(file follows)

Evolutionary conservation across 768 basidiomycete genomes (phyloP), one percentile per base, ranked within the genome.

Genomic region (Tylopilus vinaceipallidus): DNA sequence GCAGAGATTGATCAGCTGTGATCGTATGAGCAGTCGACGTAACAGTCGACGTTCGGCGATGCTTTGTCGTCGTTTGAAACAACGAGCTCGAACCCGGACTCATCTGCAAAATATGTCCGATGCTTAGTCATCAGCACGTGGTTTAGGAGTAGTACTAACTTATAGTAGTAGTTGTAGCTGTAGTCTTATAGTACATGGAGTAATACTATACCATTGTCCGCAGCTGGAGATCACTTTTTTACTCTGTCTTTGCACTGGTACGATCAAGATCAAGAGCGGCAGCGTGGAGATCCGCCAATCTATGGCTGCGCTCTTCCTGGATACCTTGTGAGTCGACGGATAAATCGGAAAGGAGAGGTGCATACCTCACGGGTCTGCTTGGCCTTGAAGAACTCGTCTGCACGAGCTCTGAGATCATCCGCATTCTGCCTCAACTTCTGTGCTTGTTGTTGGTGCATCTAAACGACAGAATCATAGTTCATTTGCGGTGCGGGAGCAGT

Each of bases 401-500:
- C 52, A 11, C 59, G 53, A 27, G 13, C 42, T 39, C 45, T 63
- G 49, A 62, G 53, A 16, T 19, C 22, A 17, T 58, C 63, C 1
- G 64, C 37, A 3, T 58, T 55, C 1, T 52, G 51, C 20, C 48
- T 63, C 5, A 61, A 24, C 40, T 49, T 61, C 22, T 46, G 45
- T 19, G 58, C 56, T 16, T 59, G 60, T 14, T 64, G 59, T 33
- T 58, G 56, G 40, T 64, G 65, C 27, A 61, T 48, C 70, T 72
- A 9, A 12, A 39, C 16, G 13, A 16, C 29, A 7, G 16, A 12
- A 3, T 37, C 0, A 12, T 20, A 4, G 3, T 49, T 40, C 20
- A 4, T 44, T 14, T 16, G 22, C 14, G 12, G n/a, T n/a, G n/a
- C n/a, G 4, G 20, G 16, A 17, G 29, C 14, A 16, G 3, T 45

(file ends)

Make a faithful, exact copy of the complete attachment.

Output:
Evolutionary conservation across 768 basidiomycete genomes (phyloP), one percentile per base, ranked within the genome.

Genomic region (Tylopilus vinaceipallidus): DNA sequence GCAGAGATTGATCAGCTGTGATCGTATGAGCAGTCGACGTAACAGTCGACGTTCGGCGATGCTTTGTCGTCGTTTGAAACAACGAGCTCGAACCCGGACTCATCTGCAAAATATGTCCGATGCTTAGTCATCAGCACGTGGTTTAGGAGTAGTACTAACTTATAGTAGTAGTTGTAGCTGTAGTCTTATAGTACATGGAGTAATACTATACCATTGTCCGCAGCTGGAGATCACTTTTTTACTCTGTCTTTGCACTGGTACGATCAAGATCAAGAGCGGCAGCGTGGAGATCCGCCAATCTATGGCTGCGCTCTTCCTGGATACCTTGTGAGTCGACGGATAAATCGGAAAGGAGAGGTGCATACCTCACGGGTCTGCTTGGCCTTGAAGAACTCGTCTGCACGAGCTCTGAGATCATCCGCATTCTGCCTCAACTTCTGTGCTTGTTGTTGGTGCATCTAAACGACAGAATCATAGTTCATTTGCGGTGCGGGAGCAGT

Each of bases 401-500:
- C 52, A 11, C 59, G 53, A 27, G 13, C 42, T 39, C 45, T 63
- G 49, A 62, G 53, A 16, T 19, C 22, A 17, T 58, C 63, C 1
- G 64, C 37, A 3, T 58, T 55, C 1, T 52, G 51, C 20, C 48
- T 63, C 5, A 61, A 24, C 40, T 49, T 61, C 22, T 46, G 45
- T 19, G 58, C 56, T 16, T 59, G 60, T 14, T 64, G 59, T 33
- T 58, G 56, G 40, T 64, G 65, C 27, A 61, T 48, C 70, T 72
- A 9, A 12, A 39, C 16, G 13, A 16, C 29, A 7, G 16, A 12
- A 3, T 37, C 0, A 12, T 20, A 4, G 3, T 49, T 40, C 20
- A 4, T 44, T 14, T 16, G 22, C 14, G 12, G n/a, T n/a, G n/a
- C n/a, G 4, G 20, G 16, A 17, G 29, C 14, A 16, G 3, T 45